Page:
In what is great news for fans of the fastest race in the world, the new trailer for TT IOM: Ride on the Edge 2 is crammed full of very interesting updates.
The original game had a mixed reception (although I personally loved it), with some gamers complaining the handling needed a lot more work, and I’m sure most would agree it could have used more features and gameplay elements.
What nobody could dispute is that the course from Ride on the Edge is the most beautifully rendered version of the mountain circuit that has ever been made. As expected, the graphics look exceptional once again. We would like to see the option of playing at either 4k/30 or 1080p/60 (assuming you can’t play at 4k/60), however, we will have to wait and see what the base frame rate is.
Using this amazing track as a starting point, they have completely revamped the handling and bike physics, and they have expanded on the original game in every way;
Bike tuning and upgrades are to be included this time around which has been a long-requested feature. In addition to having customisable and upgradeable parts, they will now suffer from wear and tear over the course of the race, making brake and tyre management an additional (probably optional) component to your race strategy.
If you paid close attention to the trailer, you’ll have seen a brief descriptor that says, ‘Motorcycle Steering’. If you look really close, in the text underneath it explains the principles of counter-steering in turning the bike. Hopefully, this means there will be a number of options for controlling the bike – some prefer that steering inputs move the bike itself, whilst others prefer the inputs to move the rider. It may sound insignificant if you don’t fully understand the concept but for any bike racing fans, you’ll know it makes a huge difference, so having this option will be a major plus point for Ride on the Edge 2.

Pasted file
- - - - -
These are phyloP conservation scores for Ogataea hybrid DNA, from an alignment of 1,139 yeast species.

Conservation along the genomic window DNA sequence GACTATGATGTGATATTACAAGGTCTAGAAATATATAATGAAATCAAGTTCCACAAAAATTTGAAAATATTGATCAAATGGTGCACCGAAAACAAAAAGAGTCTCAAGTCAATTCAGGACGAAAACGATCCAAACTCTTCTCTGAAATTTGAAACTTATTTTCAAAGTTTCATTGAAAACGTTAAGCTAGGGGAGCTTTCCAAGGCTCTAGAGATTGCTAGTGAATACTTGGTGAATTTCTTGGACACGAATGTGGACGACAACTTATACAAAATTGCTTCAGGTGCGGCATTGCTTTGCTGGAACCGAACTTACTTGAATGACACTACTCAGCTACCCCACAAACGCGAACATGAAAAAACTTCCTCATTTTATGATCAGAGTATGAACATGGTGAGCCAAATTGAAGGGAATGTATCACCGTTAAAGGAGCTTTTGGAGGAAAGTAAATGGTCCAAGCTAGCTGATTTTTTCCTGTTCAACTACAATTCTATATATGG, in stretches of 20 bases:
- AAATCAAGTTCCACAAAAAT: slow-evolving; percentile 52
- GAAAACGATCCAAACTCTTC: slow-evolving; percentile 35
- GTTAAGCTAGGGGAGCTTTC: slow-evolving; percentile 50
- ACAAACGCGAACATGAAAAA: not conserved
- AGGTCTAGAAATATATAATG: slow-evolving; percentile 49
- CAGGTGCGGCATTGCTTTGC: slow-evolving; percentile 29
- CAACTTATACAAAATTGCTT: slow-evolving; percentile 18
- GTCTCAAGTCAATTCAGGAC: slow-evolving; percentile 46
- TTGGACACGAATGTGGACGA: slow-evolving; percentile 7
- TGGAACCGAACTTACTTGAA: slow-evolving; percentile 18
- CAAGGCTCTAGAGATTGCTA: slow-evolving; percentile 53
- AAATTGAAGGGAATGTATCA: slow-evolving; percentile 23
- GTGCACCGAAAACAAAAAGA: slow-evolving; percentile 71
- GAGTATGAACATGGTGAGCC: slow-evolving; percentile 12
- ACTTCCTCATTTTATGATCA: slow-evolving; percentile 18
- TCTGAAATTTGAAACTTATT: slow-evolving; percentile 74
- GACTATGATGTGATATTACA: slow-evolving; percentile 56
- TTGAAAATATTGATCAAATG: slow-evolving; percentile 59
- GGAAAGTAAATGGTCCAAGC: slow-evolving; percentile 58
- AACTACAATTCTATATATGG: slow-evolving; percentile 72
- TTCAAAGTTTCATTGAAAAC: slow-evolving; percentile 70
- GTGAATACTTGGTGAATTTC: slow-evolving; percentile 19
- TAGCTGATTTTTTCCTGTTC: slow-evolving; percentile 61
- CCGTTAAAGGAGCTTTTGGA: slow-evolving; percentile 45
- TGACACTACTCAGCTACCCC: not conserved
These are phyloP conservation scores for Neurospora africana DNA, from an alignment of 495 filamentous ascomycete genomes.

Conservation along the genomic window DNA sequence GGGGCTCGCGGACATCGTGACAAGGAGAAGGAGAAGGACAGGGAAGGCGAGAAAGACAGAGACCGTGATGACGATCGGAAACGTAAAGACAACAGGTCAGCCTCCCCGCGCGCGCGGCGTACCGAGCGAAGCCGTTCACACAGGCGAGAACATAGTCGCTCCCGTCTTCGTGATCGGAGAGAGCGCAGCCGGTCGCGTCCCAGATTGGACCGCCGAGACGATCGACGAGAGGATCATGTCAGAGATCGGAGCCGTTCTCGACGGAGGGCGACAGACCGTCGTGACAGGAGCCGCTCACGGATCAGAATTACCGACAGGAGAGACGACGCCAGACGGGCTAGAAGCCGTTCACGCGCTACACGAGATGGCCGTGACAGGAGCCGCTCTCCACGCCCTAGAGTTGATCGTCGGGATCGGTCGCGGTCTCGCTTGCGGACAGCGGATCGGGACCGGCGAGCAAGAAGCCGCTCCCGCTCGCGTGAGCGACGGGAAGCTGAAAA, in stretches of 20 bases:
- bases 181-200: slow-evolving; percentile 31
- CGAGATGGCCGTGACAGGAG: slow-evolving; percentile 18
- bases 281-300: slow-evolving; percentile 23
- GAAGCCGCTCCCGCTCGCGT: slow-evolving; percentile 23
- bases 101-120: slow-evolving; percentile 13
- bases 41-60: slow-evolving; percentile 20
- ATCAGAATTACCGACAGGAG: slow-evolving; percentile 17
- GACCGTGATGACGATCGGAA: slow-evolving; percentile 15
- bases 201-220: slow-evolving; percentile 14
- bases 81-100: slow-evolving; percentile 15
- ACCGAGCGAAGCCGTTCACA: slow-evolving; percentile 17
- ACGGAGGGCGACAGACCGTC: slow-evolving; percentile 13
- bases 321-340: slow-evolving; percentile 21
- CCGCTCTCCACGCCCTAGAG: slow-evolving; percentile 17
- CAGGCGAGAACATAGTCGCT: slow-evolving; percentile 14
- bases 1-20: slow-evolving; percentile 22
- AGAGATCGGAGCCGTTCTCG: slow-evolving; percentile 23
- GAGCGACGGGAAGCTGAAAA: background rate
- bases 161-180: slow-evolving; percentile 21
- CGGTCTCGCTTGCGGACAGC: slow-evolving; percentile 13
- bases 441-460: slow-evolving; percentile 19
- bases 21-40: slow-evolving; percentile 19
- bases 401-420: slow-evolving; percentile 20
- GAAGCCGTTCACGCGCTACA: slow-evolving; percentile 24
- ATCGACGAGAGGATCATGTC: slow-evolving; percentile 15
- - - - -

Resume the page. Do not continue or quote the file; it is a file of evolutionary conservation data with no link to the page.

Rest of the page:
Suspension and shocks have also been subjected to extensive refinement. The developers are promising an experience more akin to what the actual riders get, with more bumps and feedback from the road surface. While the roads in the original game didn’t feel flat in the way games like Forza can, it still needed more lumps and bumps to feedback through the controller. As long as it doesn’t throw you off your bike constantly, it’s a welcome addition!
Finally, if you were paying attention, you will have heard them mention ‘Open-World’. We can only speculate on just how open it will be, but a Snaeffel mountain course with all of the side roads and towns accessible for free-ride would be incredible. Although we can’t imagine it being fully off-road in the vein of Forza Horizon, having the gorgeous Isle of Man to explore would be a huge boon, and it opens the game up to new and creative gameplay options.
The bike physics have been rebuilt from the ground up to create ultra-realistic behaviour. The gyroscopic effect is now completely integrated for more precise steering, and speed wobbles have been added to alert riders that a fall could be imminent. The brakes and shock absorbers have also been redesigned. They now respond to all bumps in the road and create a riding experience that is much more faithful to what a real motorcyclist feels.
From the handlebars of your bike, shave valuable seconds off your time by using your opponent’s slipstream to pick up speed, and find the best line in bends to maximize your bike’s grip. Managing wear and tear of parts is also part of the game experience: the brakes, suspensions, engine and tyre temperature all need to be monitored for the best ride and to reach the finish line of the 60km circuit, especially if you complete all six laps of the race!KT Racing
Coming Q1 2020, we will have a full review of TT Isle of Man: Ride on the Edge 2 when it hits the storefronts!